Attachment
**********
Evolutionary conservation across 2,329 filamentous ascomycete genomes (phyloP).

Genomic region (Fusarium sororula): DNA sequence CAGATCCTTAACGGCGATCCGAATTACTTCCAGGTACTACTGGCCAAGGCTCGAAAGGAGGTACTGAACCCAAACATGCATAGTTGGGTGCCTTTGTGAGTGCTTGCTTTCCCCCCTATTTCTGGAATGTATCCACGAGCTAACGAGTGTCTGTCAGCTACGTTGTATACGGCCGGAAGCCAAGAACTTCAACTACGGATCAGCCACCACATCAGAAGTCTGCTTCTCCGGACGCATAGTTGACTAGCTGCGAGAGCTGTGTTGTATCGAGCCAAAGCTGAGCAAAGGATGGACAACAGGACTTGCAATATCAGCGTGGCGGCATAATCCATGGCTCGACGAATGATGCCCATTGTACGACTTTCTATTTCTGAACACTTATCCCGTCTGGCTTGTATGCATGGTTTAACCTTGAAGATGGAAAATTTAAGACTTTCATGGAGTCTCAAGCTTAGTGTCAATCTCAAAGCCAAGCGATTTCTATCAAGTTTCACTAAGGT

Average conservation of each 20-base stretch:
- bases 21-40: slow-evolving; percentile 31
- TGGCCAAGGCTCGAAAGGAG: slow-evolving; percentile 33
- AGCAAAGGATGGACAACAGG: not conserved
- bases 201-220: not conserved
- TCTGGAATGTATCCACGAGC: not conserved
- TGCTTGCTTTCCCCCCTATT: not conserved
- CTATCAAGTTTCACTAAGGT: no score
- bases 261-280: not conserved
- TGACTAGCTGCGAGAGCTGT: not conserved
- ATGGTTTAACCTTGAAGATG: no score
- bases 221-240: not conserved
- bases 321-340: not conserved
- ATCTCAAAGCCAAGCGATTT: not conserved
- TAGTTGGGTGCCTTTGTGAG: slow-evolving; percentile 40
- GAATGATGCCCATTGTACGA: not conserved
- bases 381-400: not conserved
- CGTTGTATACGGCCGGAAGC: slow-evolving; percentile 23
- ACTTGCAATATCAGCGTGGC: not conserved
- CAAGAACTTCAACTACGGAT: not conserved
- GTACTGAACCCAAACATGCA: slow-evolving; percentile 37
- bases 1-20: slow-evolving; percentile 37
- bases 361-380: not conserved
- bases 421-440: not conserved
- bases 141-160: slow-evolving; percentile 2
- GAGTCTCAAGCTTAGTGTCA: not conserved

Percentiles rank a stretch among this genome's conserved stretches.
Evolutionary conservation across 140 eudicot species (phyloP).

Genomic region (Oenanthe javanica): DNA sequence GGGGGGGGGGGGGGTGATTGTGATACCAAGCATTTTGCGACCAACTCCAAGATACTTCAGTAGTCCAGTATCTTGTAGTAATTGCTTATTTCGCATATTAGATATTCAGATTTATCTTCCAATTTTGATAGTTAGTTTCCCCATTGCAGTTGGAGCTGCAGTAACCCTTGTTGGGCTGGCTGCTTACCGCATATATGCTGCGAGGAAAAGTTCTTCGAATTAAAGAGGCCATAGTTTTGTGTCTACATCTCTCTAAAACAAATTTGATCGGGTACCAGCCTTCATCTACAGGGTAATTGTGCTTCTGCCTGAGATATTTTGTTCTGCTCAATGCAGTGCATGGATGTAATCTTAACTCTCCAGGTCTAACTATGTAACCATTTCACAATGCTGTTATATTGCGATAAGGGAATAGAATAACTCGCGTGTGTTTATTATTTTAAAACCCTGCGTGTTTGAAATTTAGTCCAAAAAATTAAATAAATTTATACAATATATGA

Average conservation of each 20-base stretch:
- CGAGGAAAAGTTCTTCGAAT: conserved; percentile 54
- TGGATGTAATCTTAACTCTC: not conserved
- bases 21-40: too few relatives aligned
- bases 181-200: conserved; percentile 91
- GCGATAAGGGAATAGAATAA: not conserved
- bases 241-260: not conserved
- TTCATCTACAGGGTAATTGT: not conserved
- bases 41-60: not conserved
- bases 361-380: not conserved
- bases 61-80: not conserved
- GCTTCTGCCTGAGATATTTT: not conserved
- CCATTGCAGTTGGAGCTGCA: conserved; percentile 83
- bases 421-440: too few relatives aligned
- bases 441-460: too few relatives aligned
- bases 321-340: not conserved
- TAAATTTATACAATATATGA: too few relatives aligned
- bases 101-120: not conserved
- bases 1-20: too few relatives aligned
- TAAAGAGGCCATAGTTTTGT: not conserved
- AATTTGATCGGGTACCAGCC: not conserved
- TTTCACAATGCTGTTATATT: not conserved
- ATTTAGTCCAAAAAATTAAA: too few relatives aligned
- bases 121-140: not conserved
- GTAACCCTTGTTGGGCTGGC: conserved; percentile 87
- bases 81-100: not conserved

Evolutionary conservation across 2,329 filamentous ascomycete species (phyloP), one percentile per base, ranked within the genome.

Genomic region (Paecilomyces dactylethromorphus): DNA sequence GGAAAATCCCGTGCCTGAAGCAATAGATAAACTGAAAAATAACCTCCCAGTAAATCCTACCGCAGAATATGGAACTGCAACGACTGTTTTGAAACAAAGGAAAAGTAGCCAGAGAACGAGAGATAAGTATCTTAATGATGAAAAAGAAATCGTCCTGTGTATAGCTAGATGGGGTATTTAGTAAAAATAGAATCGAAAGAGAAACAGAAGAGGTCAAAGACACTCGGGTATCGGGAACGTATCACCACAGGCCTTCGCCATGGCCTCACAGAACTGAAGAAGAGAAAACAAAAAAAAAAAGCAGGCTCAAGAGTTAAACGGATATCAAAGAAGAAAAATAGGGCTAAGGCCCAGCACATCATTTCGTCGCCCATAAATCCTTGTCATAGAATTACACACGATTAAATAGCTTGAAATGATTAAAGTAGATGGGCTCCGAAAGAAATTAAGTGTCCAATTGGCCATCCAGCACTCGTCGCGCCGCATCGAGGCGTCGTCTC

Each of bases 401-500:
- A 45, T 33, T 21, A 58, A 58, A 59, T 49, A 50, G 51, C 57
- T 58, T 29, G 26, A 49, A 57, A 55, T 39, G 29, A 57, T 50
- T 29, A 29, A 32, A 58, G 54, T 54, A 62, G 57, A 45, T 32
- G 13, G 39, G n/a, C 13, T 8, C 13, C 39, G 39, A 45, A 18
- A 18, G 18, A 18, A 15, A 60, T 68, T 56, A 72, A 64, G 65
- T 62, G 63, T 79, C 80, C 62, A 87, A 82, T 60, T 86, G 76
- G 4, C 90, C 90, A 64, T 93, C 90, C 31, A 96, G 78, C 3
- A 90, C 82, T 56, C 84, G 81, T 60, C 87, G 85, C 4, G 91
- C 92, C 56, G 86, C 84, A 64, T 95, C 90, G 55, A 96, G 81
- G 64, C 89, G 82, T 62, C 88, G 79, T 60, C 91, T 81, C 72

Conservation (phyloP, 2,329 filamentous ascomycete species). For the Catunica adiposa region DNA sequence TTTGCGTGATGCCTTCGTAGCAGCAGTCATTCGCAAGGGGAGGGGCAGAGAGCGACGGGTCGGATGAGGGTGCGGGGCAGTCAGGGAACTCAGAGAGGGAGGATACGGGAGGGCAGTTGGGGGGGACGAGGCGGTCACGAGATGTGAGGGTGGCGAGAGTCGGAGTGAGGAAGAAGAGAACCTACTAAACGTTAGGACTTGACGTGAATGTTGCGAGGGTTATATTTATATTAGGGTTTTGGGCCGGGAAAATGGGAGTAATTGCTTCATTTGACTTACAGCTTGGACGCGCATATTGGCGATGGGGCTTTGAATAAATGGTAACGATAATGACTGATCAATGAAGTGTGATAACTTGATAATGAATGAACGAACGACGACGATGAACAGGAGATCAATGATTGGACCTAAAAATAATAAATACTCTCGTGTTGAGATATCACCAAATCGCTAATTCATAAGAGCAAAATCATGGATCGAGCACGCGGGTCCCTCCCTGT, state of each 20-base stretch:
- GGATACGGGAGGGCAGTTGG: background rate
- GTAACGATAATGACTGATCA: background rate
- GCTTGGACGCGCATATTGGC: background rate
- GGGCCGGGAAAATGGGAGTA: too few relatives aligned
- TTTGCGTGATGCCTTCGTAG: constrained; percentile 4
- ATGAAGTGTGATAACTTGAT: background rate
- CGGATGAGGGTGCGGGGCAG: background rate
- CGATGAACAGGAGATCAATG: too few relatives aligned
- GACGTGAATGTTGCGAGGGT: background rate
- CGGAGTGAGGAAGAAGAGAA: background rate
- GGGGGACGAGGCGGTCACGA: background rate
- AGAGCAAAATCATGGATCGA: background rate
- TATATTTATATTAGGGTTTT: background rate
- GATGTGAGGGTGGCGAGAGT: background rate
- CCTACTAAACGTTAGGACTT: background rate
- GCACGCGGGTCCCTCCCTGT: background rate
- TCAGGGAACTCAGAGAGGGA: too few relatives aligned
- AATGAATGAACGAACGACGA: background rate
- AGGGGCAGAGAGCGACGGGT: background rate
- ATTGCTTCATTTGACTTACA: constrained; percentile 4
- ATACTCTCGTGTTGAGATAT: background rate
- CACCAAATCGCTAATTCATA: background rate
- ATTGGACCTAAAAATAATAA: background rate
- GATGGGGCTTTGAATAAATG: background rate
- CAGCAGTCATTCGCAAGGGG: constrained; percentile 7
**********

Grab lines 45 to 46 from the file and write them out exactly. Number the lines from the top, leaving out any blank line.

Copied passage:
- bases 421-440: too few relatives aligned
- bases 441-460: too few relatives aligned